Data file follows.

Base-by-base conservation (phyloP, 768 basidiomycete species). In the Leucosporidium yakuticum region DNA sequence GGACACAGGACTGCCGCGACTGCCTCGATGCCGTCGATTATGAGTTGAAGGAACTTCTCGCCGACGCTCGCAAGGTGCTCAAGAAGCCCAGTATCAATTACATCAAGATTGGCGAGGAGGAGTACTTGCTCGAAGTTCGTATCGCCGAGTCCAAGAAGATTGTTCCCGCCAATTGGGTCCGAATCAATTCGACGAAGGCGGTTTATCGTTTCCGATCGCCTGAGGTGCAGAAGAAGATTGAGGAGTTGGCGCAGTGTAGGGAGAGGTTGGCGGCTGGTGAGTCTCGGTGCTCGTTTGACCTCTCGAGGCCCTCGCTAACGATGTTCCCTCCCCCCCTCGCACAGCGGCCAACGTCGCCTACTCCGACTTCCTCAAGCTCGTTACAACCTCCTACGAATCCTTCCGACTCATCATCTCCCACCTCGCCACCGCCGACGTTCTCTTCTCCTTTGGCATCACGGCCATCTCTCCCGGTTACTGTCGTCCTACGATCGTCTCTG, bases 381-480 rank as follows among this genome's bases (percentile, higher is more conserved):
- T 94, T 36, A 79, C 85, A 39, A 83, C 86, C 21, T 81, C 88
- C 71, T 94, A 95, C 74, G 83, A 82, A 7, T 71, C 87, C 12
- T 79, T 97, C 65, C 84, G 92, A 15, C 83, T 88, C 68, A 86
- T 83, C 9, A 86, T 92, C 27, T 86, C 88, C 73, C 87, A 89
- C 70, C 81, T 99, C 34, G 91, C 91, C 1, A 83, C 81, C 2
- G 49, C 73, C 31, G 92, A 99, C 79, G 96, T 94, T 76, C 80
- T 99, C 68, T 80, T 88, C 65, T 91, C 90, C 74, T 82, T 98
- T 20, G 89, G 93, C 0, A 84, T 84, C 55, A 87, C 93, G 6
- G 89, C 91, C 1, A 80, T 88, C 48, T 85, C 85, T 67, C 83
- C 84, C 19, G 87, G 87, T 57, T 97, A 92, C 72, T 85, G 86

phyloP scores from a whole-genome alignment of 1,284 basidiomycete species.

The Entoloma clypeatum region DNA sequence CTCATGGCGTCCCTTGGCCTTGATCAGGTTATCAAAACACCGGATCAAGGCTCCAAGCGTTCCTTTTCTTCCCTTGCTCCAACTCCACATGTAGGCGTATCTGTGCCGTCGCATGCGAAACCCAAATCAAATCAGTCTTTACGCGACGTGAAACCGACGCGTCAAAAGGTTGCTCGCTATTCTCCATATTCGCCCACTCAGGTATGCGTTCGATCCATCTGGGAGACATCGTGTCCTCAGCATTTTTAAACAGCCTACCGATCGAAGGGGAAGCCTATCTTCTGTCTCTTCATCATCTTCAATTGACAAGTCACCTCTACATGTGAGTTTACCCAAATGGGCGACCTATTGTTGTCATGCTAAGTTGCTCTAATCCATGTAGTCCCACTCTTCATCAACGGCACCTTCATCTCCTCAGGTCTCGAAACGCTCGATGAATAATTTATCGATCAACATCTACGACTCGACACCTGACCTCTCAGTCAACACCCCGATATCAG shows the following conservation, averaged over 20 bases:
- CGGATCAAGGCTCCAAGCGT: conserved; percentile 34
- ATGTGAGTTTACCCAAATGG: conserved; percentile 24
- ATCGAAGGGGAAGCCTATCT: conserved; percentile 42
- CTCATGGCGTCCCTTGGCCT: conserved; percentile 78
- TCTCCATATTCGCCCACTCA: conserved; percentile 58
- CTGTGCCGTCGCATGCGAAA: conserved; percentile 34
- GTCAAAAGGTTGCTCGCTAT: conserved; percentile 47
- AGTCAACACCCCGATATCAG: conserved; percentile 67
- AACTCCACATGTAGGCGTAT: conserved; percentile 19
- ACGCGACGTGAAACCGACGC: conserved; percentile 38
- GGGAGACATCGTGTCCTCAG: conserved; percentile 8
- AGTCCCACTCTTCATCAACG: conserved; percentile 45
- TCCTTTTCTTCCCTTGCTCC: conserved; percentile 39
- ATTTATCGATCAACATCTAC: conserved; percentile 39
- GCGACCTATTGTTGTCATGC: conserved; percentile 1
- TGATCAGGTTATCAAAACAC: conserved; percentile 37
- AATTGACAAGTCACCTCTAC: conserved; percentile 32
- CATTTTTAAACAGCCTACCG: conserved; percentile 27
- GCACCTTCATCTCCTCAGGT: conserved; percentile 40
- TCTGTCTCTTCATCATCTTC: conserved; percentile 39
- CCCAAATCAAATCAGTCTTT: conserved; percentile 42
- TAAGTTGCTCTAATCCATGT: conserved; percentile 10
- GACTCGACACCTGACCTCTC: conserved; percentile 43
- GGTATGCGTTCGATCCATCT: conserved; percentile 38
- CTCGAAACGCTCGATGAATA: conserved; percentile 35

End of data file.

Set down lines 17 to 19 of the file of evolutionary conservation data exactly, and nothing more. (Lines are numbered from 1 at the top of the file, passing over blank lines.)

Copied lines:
- CTCATGGCGTCCCTTGGCCT: conserved; percentile 78
- TCTCCATATTCGCCCACTCA: conserved; percentile 58
- CTGTGCCGTCGCATGCGAAA: conserved; percentile 34